During 2014 Customs, Carabineros (National Police), and the Chilean Commission on Nuclear Energy (CCHEN) formally committed to participate in this project offered by the IAEA, derived from the Appraisal Mission of the International Nuclear Security Advisory Service (INSServ). The project considers the implementation of the detection of radioactive material in selected border points, including those that transport large amounts of cargo and persons (Port of San Antonio, Santiago Airport, and Los Libertadores Border Complex) and “green borders” (border area between two border checkpoints) in northern Chile.  It was officially launched In March 2015 and is currently being implemented.

4.       Supporting Multilateral Instruments

Chile has declared its international commitment to the physical protection of its nuclear and radioactive installations with regard to the non-authorized removal of nuclear or radioactive material and sabotage.  Several treaties and agreements signed by the Government are a testament to this, such as the Convention on the Physical Protection of Nuclear Material (CPPNM – 1994) and its Amendment, the Treaty on the Non-Proliferation of Nuclear Weapons (1995), support for the Code of Conduct on the Safety and Security of Radioactive Sources (2001), and the International Convention for the Suppression of Acts of Nuclear Terrorism (2010).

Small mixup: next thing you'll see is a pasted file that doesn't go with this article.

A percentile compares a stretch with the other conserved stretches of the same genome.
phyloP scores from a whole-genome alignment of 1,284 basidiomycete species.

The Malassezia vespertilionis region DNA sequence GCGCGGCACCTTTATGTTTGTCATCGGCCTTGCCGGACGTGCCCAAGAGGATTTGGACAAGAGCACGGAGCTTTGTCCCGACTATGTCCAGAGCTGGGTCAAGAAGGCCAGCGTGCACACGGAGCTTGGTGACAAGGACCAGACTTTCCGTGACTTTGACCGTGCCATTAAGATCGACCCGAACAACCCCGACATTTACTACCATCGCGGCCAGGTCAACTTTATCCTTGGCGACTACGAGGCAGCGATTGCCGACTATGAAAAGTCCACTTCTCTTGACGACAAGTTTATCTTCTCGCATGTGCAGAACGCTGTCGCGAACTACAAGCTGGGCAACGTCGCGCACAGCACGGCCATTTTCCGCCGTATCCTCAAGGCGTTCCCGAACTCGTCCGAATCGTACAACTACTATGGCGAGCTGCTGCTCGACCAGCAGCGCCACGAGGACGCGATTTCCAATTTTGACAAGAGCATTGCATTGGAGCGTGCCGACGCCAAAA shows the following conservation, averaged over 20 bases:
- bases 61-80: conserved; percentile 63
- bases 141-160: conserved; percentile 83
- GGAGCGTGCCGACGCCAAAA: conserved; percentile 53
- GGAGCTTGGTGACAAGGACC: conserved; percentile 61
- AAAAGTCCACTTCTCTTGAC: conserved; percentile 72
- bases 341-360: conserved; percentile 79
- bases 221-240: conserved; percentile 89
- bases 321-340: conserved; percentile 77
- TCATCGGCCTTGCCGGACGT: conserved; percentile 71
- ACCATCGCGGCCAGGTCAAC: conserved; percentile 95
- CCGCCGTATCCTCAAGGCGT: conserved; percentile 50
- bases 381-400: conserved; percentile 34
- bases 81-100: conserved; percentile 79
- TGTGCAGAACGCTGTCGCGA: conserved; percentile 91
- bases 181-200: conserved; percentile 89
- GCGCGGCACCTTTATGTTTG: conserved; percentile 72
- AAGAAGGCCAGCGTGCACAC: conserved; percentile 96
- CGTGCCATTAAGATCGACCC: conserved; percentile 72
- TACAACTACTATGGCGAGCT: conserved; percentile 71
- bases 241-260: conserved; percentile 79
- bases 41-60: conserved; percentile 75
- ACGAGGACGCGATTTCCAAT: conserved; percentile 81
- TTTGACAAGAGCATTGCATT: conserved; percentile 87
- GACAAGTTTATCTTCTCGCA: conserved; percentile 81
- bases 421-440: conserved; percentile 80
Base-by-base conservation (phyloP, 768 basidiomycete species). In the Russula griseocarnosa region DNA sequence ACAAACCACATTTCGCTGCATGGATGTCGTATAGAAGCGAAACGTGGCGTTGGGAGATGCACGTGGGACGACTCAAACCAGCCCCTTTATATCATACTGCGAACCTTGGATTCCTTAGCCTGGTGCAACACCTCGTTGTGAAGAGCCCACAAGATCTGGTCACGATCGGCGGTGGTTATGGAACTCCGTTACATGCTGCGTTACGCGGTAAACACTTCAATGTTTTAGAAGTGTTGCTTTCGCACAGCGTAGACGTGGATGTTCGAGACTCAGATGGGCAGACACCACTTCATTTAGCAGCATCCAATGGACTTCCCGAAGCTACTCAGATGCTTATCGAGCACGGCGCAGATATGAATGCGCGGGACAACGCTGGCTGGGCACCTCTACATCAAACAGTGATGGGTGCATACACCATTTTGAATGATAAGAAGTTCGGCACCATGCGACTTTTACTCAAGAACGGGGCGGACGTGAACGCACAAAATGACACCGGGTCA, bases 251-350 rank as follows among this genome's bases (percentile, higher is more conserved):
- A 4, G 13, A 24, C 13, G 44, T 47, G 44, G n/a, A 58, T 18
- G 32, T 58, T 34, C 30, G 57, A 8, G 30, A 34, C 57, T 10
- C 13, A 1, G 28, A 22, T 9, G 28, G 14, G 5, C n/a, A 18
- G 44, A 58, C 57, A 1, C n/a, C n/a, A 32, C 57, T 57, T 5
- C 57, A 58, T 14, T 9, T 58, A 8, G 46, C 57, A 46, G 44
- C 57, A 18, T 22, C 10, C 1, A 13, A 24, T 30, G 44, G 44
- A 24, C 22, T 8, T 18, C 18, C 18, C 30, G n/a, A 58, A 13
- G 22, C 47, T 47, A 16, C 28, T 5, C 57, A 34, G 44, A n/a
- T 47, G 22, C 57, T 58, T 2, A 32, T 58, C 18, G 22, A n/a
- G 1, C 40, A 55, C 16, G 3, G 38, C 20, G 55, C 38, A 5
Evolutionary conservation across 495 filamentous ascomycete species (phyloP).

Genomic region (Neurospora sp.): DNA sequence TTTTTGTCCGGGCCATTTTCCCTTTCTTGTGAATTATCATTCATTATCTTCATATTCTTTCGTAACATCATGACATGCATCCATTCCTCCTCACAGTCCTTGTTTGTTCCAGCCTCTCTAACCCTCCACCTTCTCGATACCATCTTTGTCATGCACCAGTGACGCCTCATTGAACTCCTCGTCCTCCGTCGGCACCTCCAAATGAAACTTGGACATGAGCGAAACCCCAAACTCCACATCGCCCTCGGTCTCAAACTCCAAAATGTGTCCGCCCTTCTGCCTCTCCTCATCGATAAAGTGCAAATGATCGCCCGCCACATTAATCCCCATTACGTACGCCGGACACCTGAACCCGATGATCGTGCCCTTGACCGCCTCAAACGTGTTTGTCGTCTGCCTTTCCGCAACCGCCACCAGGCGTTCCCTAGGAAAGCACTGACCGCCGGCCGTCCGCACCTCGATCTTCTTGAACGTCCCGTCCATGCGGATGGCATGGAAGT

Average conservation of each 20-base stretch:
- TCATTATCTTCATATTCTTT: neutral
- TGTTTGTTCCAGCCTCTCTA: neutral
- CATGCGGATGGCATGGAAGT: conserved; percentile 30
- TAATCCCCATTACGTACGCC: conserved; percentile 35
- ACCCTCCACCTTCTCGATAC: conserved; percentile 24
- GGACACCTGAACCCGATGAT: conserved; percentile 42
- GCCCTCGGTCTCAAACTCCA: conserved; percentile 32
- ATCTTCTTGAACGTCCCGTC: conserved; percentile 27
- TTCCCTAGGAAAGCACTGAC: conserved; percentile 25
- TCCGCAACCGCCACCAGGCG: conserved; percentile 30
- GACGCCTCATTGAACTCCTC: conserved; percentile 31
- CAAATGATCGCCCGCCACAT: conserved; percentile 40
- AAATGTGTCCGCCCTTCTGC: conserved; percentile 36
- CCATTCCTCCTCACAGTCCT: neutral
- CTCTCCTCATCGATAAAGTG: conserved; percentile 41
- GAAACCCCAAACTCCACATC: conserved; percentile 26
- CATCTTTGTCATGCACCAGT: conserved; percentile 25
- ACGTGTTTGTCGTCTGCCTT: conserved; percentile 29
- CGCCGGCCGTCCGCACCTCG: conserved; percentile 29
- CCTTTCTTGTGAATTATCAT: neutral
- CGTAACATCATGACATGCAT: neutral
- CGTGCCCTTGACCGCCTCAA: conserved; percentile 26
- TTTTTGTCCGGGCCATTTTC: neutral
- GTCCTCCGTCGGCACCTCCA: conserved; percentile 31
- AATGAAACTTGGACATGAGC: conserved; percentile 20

Adhesion to international instruments

  • Signing of the Convention on the Physical Protection of Nuclear Material (CPPNM) and acceptance of its Amendment

Chile has participated in the promotion, in the Latin American sphere, of the signing of these instruments, which has been supported by the IAEA and the Global Initiative to Combat Nuclear Terrorism (GICNT)

  • Ratification of the International Convention for the Suppression of Acts of Nuclear Terrorism (ICSANT)


  • Chile and its incorporation process to the Wassenaar Arrangement (WA)

In 2015 Chile requested admission to the Wassenaar Arrangement (WA), and it is working with the aim to fulfill the Arrangement requirements by the 2017 plenary session.